39.
(McSweeney's)
(Brooklyn), (McSweeney's), (1999). The third issue of the journal, which deliberately set out to flout the conventions of traditional literary journals, among its other pursuits. This issue includes a long essay on the copyright page, a short short story on the spine by David Foster Wallace, three fold-out illustrations to the printed pieces, and other divergences from literary and journalistic norms. This copy is signed by Eggers, David Foster Wallace (on the spine), Jonathan Lethem, Rick Moody, Sarah Vowell, Judy Budnitz, Arthur Bradford, Colleen Werthmann, Paul Collins, Paul Maliszewski, and Lawrence Wechsler. Light use; near fine in wrappers. Again, a rarity with all these signatures, particularly Wallace's; perhaps unique -- at the least we've seen no other such copy. [#032946] $1,250
39.
(San Francisco/Brooklyn), (McSweeney's), (2002). His second book and first novel, and the first of his books to be published by his own McSweeney's press. This is the true first, one of the 10,000 copies that state "First Edition" and were offered for sale only at the McSweeney's website. There were an additional 40,000 copies of the "first trade edition," which did not state "First Edition" and were offered for sale in bookstores chosen by Eggers. Slight loss of gilt to spine logo, else fine without dust jacket, as issued. Together with a very good copy of the Time magazine issue in which the novel was reviewed. [#032981] $20
40.
(Might magazine)
(San Francisco), (Gigantic Publishing), (1994-1997). Eleven of the first 16 issues of Dave Eggers' first foray into periodicals, prior to launching Timothy McSweeney's Quarterly Concern. These back issues were sold as a set, from McSweeney's first Brooklyn store, called "Store," with an included serious/humorous fact sheet entitled "Rules for Buyers of These Old Magazines." Among other things, the buyer of a set was instructed to write a check to The Fresh Air Fund, a New York charity that brings low-income urban children to outdoor experiences in the country. This seems to have been the first McSweeney's effort to have its literary publishing venture also serve an activist, socially conscious purpose; later the 826 Valencia and 826NYC literacy efforts extended and amplified this impulse. Issues of Might are uncommon now, and runs of the magazine are extremely scarce. The magazines and the rules are fine; the ziplock bag is tattered. [#032992] $1,000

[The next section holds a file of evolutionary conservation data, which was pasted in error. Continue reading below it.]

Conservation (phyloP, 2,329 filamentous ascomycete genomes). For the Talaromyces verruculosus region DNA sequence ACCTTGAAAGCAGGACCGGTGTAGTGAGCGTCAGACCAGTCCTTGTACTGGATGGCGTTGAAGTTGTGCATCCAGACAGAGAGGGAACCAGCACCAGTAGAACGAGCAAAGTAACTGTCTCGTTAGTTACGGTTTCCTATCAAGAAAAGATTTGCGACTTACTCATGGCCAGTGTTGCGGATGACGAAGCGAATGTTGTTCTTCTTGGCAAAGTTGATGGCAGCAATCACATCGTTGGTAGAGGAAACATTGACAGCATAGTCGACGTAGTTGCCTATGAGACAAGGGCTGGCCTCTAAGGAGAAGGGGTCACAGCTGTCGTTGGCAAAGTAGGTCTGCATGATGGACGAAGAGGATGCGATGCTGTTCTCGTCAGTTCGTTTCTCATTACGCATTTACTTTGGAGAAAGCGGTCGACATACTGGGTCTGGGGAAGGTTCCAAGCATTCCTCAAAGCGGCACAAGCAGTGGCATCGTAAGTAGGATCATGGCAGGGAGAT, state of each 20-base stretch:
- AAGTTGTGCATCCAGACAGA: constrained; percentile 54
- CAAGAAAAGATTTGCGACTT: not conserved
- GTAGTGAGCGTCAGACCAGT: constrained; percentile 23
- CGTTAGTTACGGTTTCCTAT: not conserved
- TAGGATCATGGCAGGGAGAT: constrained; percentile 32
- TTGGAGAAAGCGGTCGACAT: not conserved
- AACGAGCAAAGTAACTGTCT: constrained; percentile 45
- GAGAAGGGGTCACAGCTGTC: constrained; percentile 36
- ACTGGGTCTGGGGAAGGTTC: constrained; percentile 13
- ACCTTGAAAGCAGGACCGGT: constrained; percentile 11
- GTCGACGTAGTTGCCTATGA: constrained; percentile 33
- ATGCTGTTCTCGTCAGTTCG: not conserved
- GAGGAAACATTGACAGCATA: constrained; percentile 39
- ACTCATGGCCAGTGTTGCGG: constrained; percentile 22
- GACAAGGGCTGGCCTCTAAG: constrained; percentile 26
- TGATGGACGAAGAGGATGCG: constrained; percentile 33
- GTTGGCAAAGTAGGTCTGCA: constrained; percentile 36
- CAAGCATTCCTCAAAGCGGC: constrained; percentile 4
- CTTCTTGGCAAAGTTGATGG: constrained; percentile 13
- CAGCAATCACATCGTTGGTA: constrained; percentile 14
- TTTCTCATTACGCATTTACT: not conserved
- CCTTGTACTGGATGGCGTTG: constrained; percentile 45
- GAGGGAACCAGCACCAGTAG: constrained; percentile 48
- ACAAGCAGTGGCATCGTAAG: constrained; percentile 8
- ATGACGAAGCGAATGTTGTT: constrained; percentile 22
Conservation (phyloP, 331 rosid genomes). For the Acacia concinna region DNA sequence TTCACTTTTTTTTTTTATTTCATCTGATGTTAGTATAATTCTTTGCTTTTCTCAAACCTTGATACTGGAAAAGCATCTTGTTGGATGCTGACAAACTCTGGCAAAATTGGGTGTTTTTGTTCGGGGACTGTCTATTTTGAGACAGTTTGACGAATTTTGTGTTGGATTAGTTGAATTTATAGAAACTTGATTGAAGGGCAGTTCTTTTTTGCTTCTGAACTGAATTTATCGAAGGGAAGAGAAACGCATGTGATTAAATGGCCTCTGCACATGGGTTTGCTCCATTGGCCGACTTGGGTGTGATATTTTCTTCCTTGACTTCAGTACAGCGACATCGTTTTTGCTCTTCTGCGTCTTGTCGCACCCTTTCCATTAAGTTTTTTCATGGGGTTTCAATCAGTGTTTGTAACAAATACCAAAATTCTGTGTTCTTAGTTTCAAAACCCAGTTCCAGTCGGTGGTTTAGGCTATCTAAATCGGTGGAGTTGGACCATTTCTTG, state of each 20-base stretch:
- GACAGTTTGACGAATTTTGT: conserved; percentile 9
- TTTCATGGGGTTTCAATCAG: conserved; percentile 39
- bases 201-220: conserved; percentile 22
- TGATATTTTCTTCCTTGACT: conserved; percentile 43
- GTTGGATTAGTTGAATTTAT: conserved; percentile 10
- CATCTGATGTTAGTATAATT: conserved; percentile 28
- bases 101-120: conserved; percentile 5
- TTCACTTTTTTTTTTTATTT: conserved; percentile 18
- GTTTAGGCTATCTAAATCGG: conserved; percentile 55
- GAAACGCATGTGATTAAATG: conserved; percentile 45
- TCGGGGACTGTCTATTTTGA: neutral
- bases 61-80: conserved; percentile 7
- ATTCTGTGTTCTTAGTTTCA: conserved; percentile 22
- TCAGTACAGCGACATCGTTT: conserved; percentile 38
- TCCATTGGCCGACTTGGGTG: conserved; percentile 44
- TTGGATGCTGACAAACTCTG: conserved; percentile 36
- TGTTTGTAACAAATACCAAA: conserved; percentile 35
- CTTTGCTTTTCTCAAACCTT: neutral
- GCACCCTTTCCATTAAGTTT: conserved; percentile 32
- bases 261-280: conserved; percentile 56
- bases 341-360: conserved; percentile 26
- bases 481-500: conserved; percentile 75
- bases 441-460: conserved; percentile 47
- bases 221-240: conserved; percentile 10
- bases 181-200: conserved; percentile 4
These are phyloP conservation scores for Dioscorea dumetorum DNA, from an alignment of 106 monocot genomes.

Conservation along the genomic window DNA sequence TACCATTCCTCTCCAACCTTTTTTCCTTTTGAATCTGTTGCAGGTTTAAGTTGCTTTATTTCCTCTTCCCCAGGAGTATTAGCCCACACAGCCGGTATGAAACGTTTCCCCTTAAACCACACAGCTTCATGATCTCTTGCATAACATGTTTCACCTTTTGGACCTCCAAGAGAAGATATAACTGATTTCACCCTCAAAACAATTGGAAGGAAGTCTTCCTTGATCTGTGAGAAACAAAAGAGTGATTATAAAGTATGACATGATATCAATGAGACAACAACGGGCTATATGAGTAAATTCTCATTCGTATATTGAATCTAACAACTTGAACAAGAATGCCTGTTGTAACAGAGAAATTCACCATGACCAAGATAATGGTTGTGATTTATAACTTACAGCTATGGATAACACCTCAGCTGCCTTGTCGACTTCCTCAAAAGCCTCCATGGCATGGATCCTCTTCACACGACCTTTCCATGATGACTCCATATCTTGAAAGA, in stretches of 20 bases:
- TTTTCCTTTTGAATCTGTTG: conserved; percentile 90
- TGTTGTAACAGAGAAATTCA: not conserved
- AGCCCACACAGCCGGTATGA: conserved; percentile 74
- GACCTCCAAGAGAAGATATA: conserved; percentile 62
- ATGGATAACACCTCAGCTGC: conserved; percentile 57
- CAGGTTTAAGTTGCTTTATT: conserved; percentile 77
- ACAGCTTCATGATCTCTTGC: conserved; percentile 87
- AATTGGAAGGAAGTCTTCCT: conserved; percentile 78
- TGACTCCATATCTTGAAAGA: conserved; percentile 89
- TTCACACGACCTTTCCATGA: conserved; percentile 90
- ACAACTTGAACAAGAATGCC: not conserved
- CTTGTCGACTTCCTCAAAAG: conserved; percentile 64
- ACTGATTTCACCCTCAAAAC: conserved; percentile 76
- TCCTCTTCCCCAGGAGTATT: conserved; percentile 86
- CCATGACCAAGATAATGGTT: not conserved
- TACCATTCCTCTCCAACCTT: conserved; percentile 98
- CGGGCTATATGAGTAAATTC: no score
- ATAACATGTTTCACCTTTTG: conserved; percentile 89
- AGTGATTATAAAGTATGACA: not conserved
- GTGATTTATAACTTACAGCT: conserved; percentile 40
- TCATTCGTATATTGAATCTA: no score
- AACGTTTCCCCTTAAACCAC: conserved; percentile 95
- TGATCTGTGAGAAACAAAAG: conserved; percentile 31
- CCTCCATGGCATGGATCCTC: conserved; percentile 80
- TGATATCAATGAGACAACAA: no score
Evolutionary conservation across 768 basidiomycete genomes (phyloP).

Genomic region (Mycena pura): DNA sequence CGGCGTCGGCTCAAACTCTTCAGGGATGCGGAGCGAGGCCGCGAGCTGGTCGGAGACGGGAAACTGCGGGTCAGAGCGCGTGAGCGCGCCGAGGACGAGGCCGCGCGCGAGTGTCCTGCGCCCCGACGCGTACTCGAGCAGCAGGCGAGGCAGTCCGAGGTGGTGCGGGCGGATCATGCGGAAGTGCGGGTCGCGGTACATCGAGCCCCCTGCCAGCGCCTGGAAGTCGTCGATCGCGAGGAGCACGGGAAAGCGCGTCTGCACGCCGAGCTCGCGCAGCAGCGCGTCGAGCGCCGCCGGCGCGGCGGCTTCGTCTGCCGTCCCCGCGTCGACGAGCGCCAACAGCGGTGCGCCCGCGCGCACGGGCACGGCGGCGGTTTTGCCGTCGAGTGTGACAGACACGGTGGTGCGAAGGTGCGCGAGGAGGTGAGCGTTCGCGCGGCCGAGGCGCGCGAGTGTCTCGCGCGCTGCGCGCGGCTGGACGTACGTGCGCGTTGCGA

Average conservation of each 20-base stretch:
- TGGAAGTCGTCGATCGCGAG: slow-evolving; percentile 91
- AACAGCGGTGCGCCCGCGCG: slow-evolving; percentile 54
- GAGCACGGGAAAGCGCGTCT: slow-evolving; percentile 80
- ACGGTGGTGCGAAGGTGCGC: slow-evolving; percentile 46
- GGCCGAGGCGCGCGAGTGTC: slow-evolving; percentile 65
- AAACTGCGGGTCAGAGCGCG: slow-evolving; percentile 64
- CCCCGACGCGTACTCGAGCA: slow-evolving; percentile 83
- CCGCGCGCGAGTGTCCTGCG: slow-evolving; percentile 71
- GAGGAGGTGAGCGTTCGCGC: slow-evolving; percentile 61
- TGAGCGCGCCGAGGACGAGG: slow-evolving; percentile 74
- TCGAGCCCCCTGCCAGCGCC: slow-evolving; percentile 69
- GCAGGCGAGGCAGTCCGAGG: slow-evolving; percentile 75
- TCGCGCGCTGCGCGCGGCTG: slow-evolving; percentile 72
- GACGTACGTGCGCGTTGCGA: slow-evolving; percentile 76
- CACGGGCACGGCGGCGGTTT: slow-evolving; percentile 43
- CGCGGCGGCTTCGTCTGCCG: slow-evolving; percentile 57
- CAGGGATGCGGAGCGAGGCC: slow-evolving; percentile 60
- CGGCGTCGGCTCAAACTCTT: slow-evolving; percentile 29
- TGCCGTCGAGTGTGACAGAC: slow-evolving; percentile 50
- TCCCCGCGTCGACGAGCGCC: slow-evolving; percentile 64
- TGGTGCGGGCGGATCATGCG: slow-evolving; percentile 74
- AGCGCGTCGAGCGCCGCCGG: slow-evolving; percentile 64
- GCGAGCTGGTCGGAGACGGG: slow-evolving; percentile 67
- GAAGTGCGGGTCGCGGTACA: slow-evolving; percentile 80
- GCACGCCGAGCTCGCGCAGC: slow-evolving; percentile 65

40.
(n.p.), McSweeney's, (2003). A pseudonymous collection of short pieces, complete with a fictional author biography and a list of "Future books by this author," parodying the format of conventional book publication. Illustrated by Carlos de la Naranja. Faint stray smudges; near fine in wrappers. [#032982] $25
41.
(San Francisco), (McSweeney's), (2006). The advance reading copy of this highly praised "nonfiction novel" based on the life story of Deng, one of the Sudanese "Lost Boys," as told to Eggers. With different cover art from the published book and with blurbs by Khaled Hosseini, Philip Gourevitch and John Prendergast on the rear panel. Uncommon in advance form. McSweeney's is a small press, with little in the way of marketing dollars: its best advertising tends to be the buzz created by its publications, and this book exemplified the process, reaching #25 on The New York Times bestseller list without the benefit of promotional clout. This is the only copy we have handled or seen. Slight splaying to covers and a bit of shelf dirt to the lower edge; else fine in wrappers. [#027358] $450
42.
(San Francisco), (McSweeney's), (2009). A novel based on Eggers' and Spike Jonze's screenplay for Where the Wild Things Are, which was based on Maurice Sendak's classic children's book. This is the silhouette issue (there was also a fur issue). Signed by Eggers. Misprinted spine: lettering runs up rather than down the spine; else fine, without dust jacket, as issued. [#028213] SOLD
43.
(NY/San Francisco), Knopf/McSweeney's, 2013. The uncorrected proof copy of Eggers' novel about the dark side of the internet and a 21st century company modeled on several of the current internet giants. Eggers co-wrote the screenplay for the 2017 film version, starring Emma Watson and Tom Hanks. Not a common proof, especially compared to the 200,000 announced first printing, but not as scarce as McSweeney's proofs done without the backing of Knopf. Fine in printed white wrappers, with the cover art bound in. [#030716] $50